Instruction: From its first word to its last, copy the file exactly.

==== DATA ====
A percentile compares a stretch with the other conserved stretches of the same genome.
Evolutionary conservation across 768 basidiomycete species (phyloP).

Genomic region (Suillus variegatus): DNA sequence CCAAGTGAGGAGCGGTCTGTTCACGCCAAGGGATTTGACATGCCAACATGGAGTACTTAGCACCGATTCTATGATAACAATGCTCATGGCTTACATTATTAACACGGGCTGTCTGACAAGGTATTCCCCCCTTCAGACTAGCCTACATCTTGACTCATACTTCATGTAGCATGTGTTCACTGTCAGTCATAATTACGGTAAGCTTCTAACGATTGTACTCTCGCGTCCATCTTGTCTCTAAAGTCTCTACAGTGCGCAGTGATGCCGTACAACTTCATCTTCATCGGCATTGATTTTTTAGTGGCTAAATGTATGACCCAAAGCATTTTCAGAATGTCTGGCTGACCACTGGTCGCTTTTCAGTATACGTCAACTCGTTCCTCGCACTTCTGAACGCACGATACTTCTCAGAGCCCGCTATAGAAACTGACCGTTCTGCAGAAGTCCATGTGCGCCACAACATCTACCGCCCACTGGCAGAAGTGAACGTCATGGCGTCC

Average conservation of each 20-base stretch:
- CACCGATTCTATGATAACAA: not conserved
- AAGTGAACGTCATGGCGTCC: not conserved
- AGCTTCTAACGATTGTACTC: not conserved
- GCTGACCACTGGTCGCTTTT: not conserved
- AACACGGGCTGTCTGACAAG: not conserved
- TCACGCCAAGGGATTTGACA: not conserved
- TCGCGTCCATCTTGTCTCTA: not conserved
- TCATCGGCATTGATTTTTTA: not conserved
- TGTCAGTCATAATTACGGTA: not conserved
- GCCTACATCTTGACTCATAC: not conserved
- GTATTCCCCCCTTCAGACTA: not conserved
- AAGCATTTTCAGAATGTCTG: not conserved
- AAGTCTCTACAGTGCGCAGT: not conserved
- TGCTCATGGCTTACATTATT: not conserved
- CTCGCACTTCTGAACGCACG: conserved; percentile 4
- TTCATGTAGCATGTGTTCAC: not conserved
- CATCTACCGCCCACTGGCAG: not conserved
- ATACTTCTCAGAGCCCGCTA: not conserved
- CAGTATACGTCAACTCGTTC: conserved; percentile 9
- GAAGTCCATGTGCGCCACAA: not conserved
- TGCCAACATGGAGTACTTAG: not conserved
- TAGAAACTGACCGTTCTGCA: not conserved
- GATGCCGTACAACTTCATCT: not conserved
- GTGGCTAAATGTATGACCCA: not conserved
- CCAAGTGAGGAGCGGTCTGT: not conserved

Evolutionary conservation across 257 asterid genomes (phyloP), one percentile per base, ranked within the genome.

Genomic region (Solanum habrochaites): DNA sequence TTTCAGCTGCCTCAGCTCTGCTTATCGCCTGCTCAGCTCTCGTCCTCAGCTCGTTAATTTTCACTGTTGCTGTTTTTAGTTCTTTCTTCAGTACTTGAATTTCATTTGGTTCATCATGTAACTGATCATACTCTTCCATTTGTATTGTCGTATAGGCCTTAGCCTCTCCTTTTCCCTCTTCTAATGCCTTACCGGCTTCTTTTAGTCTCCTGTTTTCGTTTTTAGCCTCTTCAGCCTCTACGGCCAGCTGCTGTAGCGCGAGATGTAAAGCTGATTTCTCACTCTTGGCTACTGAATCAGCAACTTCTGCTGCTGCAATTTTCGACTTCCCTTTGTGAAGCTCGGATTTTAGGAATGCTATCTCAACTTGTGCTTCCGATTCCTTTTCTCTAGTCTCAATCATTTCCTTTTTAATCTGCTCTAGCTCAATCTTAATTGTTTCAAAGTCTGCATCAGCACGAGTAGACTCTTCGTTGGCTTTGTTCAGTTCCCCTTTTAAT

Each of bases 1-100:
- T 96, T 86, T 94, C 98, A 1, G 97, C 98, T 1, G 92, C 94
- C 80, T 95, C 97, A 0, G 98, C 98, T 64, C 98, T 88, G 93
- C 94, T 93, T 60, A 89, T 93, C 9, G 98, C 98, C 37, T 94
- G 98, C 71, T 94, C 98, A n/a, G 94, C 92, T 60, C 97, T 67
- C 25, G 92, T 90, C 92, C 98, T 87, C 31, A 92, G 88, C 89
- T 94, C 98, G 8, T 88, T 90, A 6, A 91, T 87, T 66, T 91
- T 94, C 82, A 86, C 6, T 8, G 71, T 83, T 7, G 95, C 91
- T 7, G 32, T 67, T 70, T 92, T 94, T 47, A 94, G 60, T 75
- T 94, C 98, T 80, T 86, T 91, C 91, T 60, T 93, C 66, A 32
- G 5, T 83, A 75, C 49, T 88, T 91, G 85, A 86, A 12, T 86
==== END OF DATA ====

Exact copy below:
A percentile compares a stretch with the other conserved stretches of the same genome.
Evolutionary conservation across 768 basidiomycete species (phyloP).

Genomic region (Suillus variegatus): DNA sequence CCAAGTGAGGAGCGGTCTGTTCACGCCAAGGGATTTGACATGCCAACATGGAGTACTTAGCACCGATTCTATGATAACAATGCTCATGGCTTACATTATTAACACGGGCTGTCTGACAAGGTATTCCCCCCTTCAGACTAGCCTACATCTTGACTCATACTTCATGTAGCATGTGTTCACTGTCAGTCATAATTACGGTAAGCTTCTAACGATTGTACTCTCGCGTCCATCTTGTCTCTAAAGTCTCTACAGTGCGCAGTGATGCCGTACAACTTCATCTTCATCGGCATTGATTTTTTAGTGGCTAAATGTATGACCCAAAGCATTTTCAGAATGTCTGGCTGACCACTGGTCGCTTTTCAGTATACGTCAACTCGTTCCTCGCACTTCTGAACGCACGATACTTCTCAGAGCCCGCTATAGAAACTGACCGTTCTGCAGAAGTCCATGTGCGCCACAACATCTACCGCCCACTGGCAGAAGTGAACGTCATGGCGTCC

Average conservation of each 20-base stretch:
- CACCGATTCTATGATAACAA: not conserved
- AAGTGAACGTCATGGCGTCC: not conserved
- AGCTTCTAACGATTGTACTC: not conserved
- GCTGACCACTGGTCGCTTTT: not conserved
- AACACGGGCTGTCTGACAAG: not conserved
- TCACGCCAAGGGATTTGACA: not conserved
- TCGCGTCCATCTTGTCTCTA: not conserved
- TCATCGGCATTGATTTTTTA: not conserved
- TGTCAGTCATAATTACGGTA: not conserved
- GCCTACATCTTGACTCATAC: not conserved
- GTATTCCCCCCTTCAGACTA: not conserved
- AAGCATTTTCAGAATGTCTG: not conserved
- AAGTCTCTACAGTGCGCAGT: not conserved
- TGCTCATGGCTTACATTATT: not conserved
- CTCGCACTTCTGAACGCACG: conserved; percentile 4
- TTCATGTAGCATGTGTTCAC: not conserved
- CATCTACCGCCCACTGGCAG: not conserved
- ATACTTCTCAGAGCCCGCTA: not conserved
- CAGTATACGTCAACTCGTTC: conserved; percentile 9
- GAAGTCCATGTGCGCCACAA: not conserved
- TGCCAACATGGAGTACTTAG: not conserved
- TAGAAACTGACCGTTCTGCA: not conserved
- GATGCCGTACAACTTCATCT: not conserved
- GTGGCTAAATGTATGACCCA: not conserved
- CCAAGTGAGGAGCGGTCTGT: not conserved

Evolutionary conservation across 257 asterid genomes (phyloP), one percentile per base, ranked within the genome.

Genomic region (Solanum habrochaites): DNA sequence TTTCAGCTGCCTCAGCTCTGCTTATCGCCTGCTCAGCTCTCGTCCTCAGCTCGTTAATTTTCACTGTTGCTGTTTTTAGTTCTTTCTTCAGTACTTGAATTTCATTTGGTTCATCATGTAACTGATCATACTCTTCCATTTGTATTGTCGTATAGGCCTTAGCCTCTCCTTTTCCCTCTTCTAATGCCTTACCGGCTTCTTTTAGTCTCCTGTTTTCGTTTTTAGCCTCTTCAGCCTCTACGGCCAGCTGCTGTAGCGCGAGATGTAAAGCTGATTTCTCACTCTTGGCTACTGAATCAGCAACTTCTGCTGCTGCAATTTTCGACTTCCCTTTGTGAAGCTCGGATTTTAGGAATGCTATCTCAACTTGTGCTTCCGATTCCTTTTCTCTAGTCTCAATCATTTCCTTTTTAATCTGCTCTAGCTCAATCTTAATTGTTTCAAAGTCTGCATCAGCACGAGTAGACTCTTCGTTGGCTTTGTTCAGTTCCCCTTTTAAT

Each of bases 1-100:
- T 96, T 86, T 94, C 98, A 1, G 97, C 98, T 1, G 92, C 94
- C 80, T 95, C 97, A 0, G 98, C 98, T 64, C 98, T 88, G 93
- C 94, T 93, T 60, A 89, T 93, C 9, G 98, C 98, C 37, T 94
- G 98, C 71, T 94, C 98, A n/a, G 94, C 92, T 60, C 97, T 67
- C 25, G 92, T 90, C 92, C 98, T 87, C 31, A 92, G 88, C 89
- T 94, C 98, G 8, T 88, T 90, A 6, A 91, T 87, T 66, T 91
- T 94, C 82, A 86, C 6, T 8, G 71, T 83, T 7, G 95, C 91
- T 7, G 32, T 67, T 70, T 92, T 94, T 47, A 94, G 60, T 75
- T 94, C 98, T 80, T 86, T 91, C 91, T 60, T 93, C 66, A 32
- G 5, T 83, A 75, C 49, T 88, T 91, G 85, A 86, A 12, T 86